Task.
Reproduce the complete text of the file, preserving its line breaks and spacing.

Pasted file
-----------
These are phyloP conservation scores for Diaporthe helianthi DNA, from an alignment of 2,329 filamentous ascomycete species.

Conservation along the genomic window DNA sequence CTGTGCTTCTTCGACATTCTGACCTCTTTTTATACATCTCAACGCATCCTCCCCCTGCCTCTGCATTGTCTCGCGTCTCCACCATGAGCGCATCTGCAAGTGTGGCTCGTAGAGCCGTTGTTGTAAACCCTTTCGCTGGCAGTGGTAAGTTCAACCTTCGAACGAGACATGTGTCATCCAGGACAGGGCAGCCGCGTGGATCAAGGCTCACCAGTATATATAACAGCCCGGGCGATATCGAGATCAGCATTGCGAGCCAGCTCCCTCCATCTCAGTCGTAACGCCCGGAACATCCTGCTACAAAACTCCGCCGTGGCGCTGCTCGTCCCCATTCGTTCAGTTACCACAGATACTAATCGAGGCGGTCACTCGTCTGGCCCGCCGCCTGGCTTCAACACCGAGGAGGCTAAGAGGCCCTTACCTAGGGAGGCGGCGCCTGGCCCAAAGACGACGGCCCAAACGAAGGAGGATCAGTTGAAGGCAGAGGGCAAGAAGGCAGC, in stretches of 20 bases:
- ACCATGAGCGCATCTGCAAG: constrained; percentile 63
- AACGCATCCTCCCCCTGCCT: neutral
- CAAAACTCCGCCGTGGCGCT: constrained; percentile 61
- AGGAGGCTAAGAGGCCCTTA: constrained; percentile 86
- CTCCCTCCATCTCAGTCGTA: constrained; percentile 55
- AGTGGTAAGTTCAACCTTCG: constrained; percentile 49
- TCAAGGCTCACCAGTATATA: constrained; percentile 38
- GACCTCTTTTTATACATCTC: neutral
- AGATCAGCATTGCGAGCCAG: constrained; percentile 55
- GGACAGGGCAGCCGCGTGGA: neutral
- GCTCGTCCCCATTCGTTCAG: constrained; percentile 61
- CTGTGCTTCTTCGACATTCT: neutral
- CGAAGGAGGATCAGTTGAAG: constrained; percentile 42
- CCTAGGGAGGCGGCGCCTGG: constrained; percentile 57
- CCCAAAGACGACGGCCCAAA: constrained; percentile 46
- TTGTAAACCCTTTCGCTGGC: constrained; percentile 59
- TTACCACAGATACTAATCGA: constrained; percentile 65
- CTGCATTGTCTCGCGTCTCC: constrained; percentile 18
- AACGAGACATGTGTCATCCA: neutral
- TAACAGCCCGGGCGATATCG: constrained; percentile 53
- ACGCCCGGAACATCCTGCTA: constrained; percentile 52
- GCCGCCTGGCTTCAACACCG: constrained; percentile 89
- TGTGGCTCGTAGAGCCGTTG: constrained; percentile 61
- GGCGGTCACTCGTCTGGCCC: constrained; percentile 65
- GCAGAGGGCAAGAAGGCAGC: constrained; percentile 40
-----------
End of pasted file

These are phyloP conservation scores for Diaporthe helianthi DNA, from an alignment of 2,329 filamentous ascomycete species.

Conservation along the genomic window DNA sequence CTGTGCTTCTTCGACATTCTGACCTCTTTTTATACATCTCAACGCATCCTCCCCCTGCCTCTGCATTGTCTCGCGTCTCCACCATGAGCGCATCTGCAAGTGTGGCTCGTAGAGCCGTTGTTGTAAACCCTTTCGCTGGCAGTGGTAAGTTCAACCTTCGAACGAGACATGTGTCATCCAGGACAGGGCAGCCGCGTGGATCAAGGCTCACCAGTATATATAACAGCCCGGGCGATATCGAGATCAGCATTGCGAGCCAGCTCCCTCCATCTCAGTCGTAACGCCCGGAACATCCTGCTACAAAACTCCGCCGTGGCGCTGCTCGTCCCCATTCGTTCAGTTACCACAGATACTAATCGAGGCGGTCACTCGTCTGGCCCGCCGCCTGGCTTCAACACCGAGGAGGCTAAGAGGCCCTTACCTAGGGAGGCGGCGCCTGGCCCAAAGACGACGGCCCAAACGAAGGAGGATCAGTTGAAGGCAGAGGGCAAGAAGGCAGC, in stretches of 20 bases:
- ACCATGAGCGCATCTGCAAG: constrained; percentile 63
- AACGCATCCTCCCCCTGCCT: neutral
- CAAAACTCCGCCGTGGCGCT: constrained; percentile 61
- AGGAGGCTAAGAGGCCCTTA: constrained; percentile 86
- CTCCCTCCATCTCAGTCGTA: constrained; percentile 55
- AGTGGTAAGTTCAACCTTCG: constrained; percentile 49
- TCAAGGCTCACCAGTATATA: constrained; percentile 38
- GACCTCTTTTTATACATCTC: neutral
- AGATCAGCATTGCGAGCCAG: constrained; percentile 55
- GGACAGGGCAGCCGCGTGGA: neutral
- GCTCGTCCCCATTCGTTCAG: constrained; percentile 61
- CTGTGCTTCTTCGACATTCT: neutral
- CGAAGGAGGATCAGTTGAAG: constrained; percentile 42
- CCTAGGGAGGCGGCGCCTGG: constrained; percentile 57
- CCCAAAGACGACGGCCCAAA: constrained; percentile 46
- TTGTAAACCCTTTCGCTGGC: constrained; percentile 59
- TTACCACAGATACTAATCGA: constrained; percentile 65
- CTGCATTGTCTCGCGTCTCC: constrained; percentile 18
- AACGAGACATGTGTCATCCA: neutral
- TAACAGCCCGGGCGATATCG: constrained; percentile 53
- ACGCCCGGAACATCCTGCTA: constrained; percentile 52
- GCCGCCTGGCTTCAACACCG: constrained; percentile 89
- TGTGGCTCGTAGAGCCGTTG: constrained; percentile 61
- GGCGGTCACTCGTCTGGCCC: constrained; percentile 65
- GCAGAGGGCAAGAAGGCAGC: constrained; percentile 40